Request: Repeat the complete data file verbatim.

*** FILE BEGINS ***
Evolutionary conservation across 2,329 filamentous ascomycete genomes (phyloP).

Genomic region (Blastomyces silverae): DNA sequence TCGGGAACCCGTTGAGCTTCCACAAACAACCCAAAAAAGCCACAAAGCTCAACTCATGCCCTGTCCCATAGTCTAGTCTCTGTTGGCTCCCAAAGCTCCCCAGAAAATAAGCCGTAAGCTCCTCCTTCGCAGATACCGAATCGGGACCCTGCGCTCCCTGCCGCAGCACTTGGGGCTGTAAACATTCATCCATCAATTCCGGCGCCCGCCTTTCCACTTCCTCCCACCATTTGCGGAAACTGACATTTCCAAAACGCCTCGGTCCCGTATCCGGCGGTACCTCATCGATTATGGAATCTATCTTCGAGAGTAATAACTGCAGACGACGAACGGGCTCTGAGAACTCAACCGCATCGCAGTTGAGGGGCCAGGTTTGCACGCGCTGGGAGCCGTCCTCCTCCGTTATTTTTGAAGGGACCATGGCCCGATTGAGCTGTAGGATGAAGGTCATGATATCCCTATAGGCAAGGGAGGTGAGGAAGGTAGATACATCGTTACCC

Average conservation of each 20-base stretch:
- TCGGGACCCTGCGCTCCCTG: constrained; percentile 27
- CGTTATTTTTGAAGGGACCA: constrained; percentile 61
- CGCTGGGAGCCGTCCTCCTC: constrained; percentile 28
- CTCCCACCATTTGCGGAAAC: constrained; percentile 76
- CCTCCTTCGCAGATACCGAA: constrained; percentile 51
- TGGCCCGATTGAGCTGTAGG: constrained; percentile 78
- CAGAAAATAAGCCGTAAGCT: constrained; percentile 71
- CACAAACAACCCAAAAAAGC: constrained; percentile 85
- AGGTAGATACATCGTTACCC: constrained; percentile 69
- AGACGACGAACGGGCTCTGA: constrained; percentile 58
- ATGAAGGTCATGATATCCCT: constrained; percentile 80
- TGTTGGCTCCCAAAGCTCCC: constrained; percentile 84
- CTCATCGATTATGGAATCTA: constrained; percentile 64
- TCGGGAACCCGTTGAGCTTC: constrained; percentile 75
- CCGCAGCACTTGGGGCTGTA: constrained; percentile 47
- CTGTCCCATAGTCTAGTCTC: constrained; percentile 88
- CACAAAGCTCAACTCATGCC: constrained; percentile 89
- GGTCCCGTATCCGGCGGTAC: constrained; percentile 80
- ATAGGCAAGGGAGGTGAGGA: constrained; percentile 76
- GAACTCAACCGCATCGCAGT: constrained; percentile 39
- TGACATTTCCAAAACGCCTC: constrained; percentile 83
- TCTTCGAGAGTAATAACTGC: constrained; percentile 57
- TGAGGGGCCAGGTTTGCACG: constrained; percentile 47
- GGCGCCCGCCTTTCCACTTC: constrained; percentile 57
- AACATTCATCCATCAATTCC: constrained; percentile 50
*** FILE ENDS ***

Evolutionary conservation across 2,329 filamentous ascomycete genomes (phyloP).

Genomic region (Blastomyces silverae): DNA sequence TCGGGAACCCGTTGAGCTTCCACAAACAACCCAAAAAAGCCACAAAGCTCAACTCATGCCCTGTCCCATAGTCTAGTCTCTGTTGGCTCCCAAAGCTCCCCAGAAAATAAGCCGTAAGCTCCTCCTTCGCAGATACCGAATCGGGACCCTGCGCTCCCTGCCGCAGCACTTGGGGCTGTAAACATTCATCCATCAATTCCGGCGCCCGCCTTTCCACTTCCTCCCACCATTTGCGGAAACTGACATTTCCAAAACGCCTCGGTCCCGTATCCGGCGGTACCTCATCGATTATGGAATCTATCTTCGAGAGTAATAACTGCAGACGACGAACGGGCTCTGAGAACTCAACCGCATCGCAGTTGAGGGGCCAGGTTTGCACGCGCTGGGAGCCGTCCTCCTCCGTTATTTTTGAAGGGACCATGGCCCGATTGAGCTGTAGGATGAAGGTCATGATATCCCTATAGGCAAGGGAGGTGAGGAAGGTAGATACATCGTTACCC

Average conservation of each 20-base stretch:
- TCGGGACCCTGCGCTCCCTG: constrained; percentile 27
- CGTTATTTTTGAAGGGACCA: constrained; percentile 61
- CGCTGGGAGCCGTCCTCCTC: constrained; percentile 28
- CTCCCACCATTTGCGGAAAC: constrained; percentile 76
- CCTCCTTCGCAGATACCGAA: constrained; percentile 51
- TGGCCCGATTGAGCTGTAGG: constrained; percentile 78
- CAGAAAATAAGCCGTAAGCT: constrained; percentile 71
- CACAAACAACCCAAAAAAGC: constrained; percentile 85
- AGGTAGATACATCGTTACCC: constrained; percentile 69
- AGACGACGAACGGGCTCTGA: constrained; percentile 58
- ATGAAGGTCATGATATCCCT: constrained; percentile 80
- TGTTGGCTCCCAAAGCTCCC: constrained; percentile 84
- CTCATCGATTATGGAATCTA: constrained; percentile 64
- TCGGGAACCCGTTGAGCTTC: constrained; percentile 75
- CCGCAGCACTTGGGGCTGTA: constrained; percentile 47
- CTGTCCCATAGTCTAGTCTC: constrained; percentile 88
- CACAAAGCTCAACTCATGCC: constrained; percentile 89
- GGTCCCGTATCCGGCGGTAC: constrained; percentile 80
- ATAGGCAAGGGAGGTGAGGA: constrained; percentile 76
- GAACTCAACCGCATCGCAGT: constrained; percentile 39
- TGACATTTCCAAAACGCCTC: constrained; percentile 83
- TCTTCGAGAGTAATAACTGC: constrained; percentile 57
- TGAGGGGCCAGGTTTGCACG: constrained; percentile 47
- GGCGCCCGCCTTTCCACTTC: constrained; percentile 57
- AACATTCATCCATCAATTCC: constrained; percentile 50